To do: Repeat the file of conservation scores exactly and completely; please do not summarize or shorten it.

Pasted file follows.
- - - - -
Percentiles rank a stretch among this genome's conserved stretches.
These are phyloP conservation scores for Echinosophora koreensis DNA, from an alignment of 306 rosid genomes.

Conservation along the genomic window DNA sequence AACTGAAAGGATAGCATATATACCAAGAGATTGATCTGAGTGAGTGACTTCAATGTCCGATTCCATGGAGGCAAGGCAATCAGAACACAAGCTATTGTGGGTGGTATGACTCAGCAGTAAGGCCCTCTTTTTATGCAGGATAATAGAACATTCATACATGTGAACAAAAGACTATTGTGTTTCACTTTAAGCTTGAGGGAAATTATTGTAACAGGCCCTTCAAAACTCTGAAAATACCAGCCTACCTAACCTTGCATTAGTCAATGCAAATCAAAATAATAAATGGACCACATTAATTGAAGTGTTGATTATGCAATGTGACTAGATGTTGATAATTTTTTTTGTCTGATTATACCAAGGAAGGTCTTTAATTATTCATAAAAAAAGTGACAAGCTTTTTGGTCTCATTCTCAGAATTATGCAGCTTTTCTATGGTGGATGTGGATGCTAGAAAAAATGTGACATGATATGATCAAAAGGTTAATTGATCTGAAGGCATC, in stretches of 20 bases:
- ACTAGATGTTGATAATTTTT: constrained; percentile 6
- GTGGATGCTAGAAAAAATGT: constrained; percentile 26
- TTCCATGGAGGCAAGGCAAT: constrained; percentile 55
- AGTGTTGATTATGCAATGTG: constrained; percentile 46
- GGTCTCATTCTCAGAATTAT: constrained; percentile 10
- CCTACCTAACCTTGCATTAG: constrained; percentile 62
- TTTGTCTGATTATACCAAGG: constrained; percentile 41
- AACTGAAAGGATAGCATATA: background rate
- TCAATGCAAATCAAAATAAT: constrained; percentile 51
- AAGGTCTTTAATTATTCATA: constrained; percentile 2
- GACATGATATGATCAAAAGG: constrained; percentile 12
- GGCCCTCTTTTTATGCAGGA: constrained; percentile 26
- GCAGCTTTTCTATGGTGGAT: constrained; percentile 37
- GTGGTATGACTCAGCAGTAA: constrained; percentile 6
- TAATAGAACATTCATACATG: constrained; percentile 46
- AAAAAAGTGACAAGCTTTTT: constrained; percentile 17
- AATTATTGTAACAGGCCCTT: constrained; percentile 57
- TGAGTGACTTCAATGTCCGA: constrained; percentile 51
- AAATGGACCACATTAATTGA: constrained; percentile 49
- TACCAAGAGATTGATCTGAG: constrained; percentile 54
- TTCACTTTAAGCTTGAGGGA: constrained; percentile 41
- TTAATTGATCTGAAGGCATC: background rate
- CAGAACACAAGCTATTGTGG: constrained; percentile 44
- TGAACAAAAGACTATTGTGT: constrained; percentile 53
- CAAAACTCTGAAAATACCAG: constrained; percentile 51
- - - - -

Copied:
Percentiles rank a stretch among this genome's conserved stretches.
These are phyloP conservation scores for Echinosophora koreensis DNA, from an alignment of 306 rosid genomes.

Conservation along the genomic window DNA sequence AACTGAAAGGATAGCATATATACCAAGAGATTGATCTGAGTGAGTGACTTCAATGTCCGATTCCATGGAGGCAAGGCAATCAGAACACAAGCTATTGTGGGTGGTATGACTCAGCAGTAAGGCCCTCTTTTTATGCAGGATAATAGAACATTCATACATGTGAACAAAAGACTATTGTGTTTCACTTTAAGCTTGAGGGAAATTATTGTAACAGGCCCTTCAAAACTCTGAAAATACCAGCCTACCTAACCTTGCATTAGTCAATGCAAATCAAAATAATAAATGGACCACATTAATTGAAGTGTTGATTATGCAATGTGACTAGATGTTGATAATTTTTTTTGTCTGATTATACCAAGGAAGGTCTTTAATTATTCATAAAAAAAGTGACAAGCTTTTTGGTCTCATTCTCAGAATTATGCAGCTTTTCTATGGTGGATGTGGATGCTAGAAAAAATGTGACATGATATGATCAAAAGGTTAATTGATCTGAAGGCATC, in stretches of 20 bases:
- ACTAGATGTTGATAATTTTT: constrained; percentile 6
- GTGGATGCTAGAAAAAATGT: constrained; percentile 26
- TTCCATGGAGGCAAGGCAAT: constrained; percentile 55
- AGTGTTGATTATGCAATGTG: constrained; percentile 46
- GGTCTCATTCTCAGAATTAT: constrained; percentile 10
- CCTACCTAACCTTGCATTAG: constrained; percentile 62
- TTTGTCTGATTATACCAAGG: constrained; percentile 41
- AACTGAAAGGATAGCATATA: background rate
- TCAATGCAAATCAAAATAAT: constrained; percentile 51
- AAGGTCTTTAATTATTCATA: constrained; percentile 2
- GACATGATATGATCAAAAGG: constrained; percentile 12
- GGCCCTCTTTTTATGCAGGA: constrained; percentile 26
- GCAGCTTTTCTATGGTGGAT: constrained; percentile 37
- GTGGTATGACTCAGCAGTAA: constrained; percentile 6
- TAATAGAACATTCATACATG: constrained; percentile 46
- AAAAAAGTGACAAGCTTTTT: constrained; percentile 17
- AATTATTGTAACAGGCCCTT: constrained; percentile 57
- TGAGTGACTTCAATGTCCGA: constrained; percentile 51
- AAATGGACCACATTAATTGA: constrained; percentile 49
- TACCAAGAGATTGATCTGAG: constrained; percentile 54
- TTCACTTTAAGCTTGAGGGA: constrained; percentile 41
- TTAATTGATCTGAAGGCATC: background rate
- CAGAACACAAGCTATTGTGG: constrained; percentile 44
- TGAACAAAAGACTATTGTGT: constrained; percentile 53
- CAAAACTCTGAAAATACCAG: constrained; percentile 51